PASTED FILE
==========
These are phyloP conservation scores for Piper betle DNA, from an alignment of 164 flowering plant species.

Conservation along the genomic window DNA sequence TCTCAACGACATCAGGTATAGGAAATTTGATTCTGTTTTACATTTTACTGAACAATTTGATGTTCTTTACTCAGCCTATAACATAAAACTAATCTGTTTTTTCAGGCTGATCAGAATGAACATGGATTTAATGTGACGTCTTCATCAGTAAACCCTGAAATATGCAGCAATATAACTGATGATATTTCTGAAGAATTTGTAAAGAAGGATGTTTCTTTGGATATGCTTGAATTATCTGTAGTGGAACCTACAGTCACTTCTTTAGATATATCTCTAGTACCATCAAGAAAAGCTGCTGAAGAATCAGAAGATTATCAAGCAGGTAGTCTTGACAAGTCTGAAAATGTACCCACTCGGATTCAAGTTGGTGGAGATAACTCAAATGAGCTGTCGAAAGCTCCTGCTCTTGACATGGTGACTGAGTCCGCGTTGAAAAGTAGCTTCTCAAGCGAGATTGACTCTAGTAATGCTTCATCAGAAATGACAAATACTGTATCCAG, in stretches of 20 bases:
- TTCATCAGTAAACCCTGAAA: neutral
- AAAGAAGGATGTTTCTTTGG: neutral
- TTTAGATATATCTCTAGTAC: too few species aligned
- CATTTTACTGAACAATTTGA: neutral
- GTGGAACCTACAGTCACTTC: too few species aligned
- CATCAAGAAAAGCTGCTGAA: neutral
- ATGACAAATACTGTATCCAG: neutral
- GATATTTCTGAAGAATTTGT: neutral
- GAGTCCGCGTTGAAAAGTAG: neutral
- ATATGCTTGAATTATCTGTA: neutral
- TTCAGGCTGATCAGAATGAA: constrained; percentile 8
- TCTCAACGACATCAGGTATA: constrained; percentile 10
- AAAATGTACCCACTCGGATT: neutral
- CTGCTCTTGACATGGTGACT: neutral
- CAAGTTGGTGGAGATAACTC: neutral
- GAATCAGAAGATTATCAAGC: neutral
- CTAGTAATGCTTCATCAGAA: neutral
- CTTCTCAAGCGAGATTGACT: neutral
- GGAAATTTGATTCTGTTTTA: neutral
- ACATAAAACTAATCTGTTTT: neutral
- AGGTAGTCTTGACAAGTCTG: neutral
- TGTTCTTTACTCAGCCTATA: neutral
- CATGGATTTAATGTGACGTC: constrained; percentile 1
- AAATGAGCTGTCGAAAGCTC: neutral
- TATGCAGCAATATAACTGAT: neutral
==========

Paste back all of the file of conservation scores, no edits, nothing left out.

These are phyloP conservation scores for Piper betle DNA, from an alignment of 164 flowering plant species.

Conservation along the genomic window DNA sequence TCTCAACGACATCAGGTATAGGAAATTTGATTCTGTTTTACATTTTACTGAACAATTTGATGTTCTTTACTCAGCCTATAACATAAAACTAATCTGTTTTTTCAGGCTGATCAGAATGAACATGGATTTAATGTGACGTCTTCATCAGTAAACCCTGAAATATGCAGCAATATAACTGATGATATTTCTGAAGAATTTGTAAAGAAGGATGTTTCTTTGGATATGCTTGAATTATCTGTAGTGGAACCTACAGTCACTTCTTTAGATATATCTCTAGTACCATCAAGAAAAGCTGCTGAAGAATCAGAAGATTATCAAGCAGGTAGTCTTGACAAGTCTGAAAATGTACCCACTCGGATTCAAGTTGGTGGAGATAACTCAAATGAGCTGTCGAAAGCTCCTGCTCTTGACATGGTGACTGAGTCCGCGTTGAAAAGTAGCTTCTCAAGCGAGATTGACTCTAGTAATGCTTCATCAGAAATGACAAATACTGTATCCAG, in stretches of 20 bases:
- TTCATCAGTAAACCCTGAAA: neutral
- AAAGAAGGATGTTTCTTTGG: neutral
- TTTAGATATATCTCTAGTAC: too few species aligned
- CATTTTACTGAACAATTTGA: neutral
- GTGGAACCTACAGTCACTTC: too few species aligned
- CATCAAGAAAAGCTGCTGAA: neutral
- ATGACAAATACTGTATCCAG: neutral
- GATATTTCTGAAGAATTTGT: neutral
- GAGTCCGCGTTGAAAAGTAG: neutral
- ATATGCTTGAATTATCTGTA: neutral
- TTCAGGCTGATCAGAATGAA: constrained; percentile 8
- TCTCAACGACATCAGGTATA: constrained; percentile 10
- AAAATGTACCCACTCGGATT: neutral
- CTGCTCTTGACATGGTGACT: neutral
- CAAGTTGGTGGAGATAACTC: neutral
- GAATCAGAAGATTATCAAGC: neutral
- CTAGTAATGCTTCATCAGAA: neutral
- CTTCTCAAGCGAGATTGACT: neutral
- GGAAATTTGATTCTGTTTTA: neutral
- ACATAAAACTAATCTGTTTT: neutral
- AGGTAGTCTTGACAAGTCTG: neutral
- TGTTCTTTACTCAGCCTATA: neutral
- CATGGATTTAATGTGACGTC: constrained; percentile 1
- AAATGAGCTGTCGAAAGCTC: neutral
- TATGCAGCAATATAACTGAT: neutral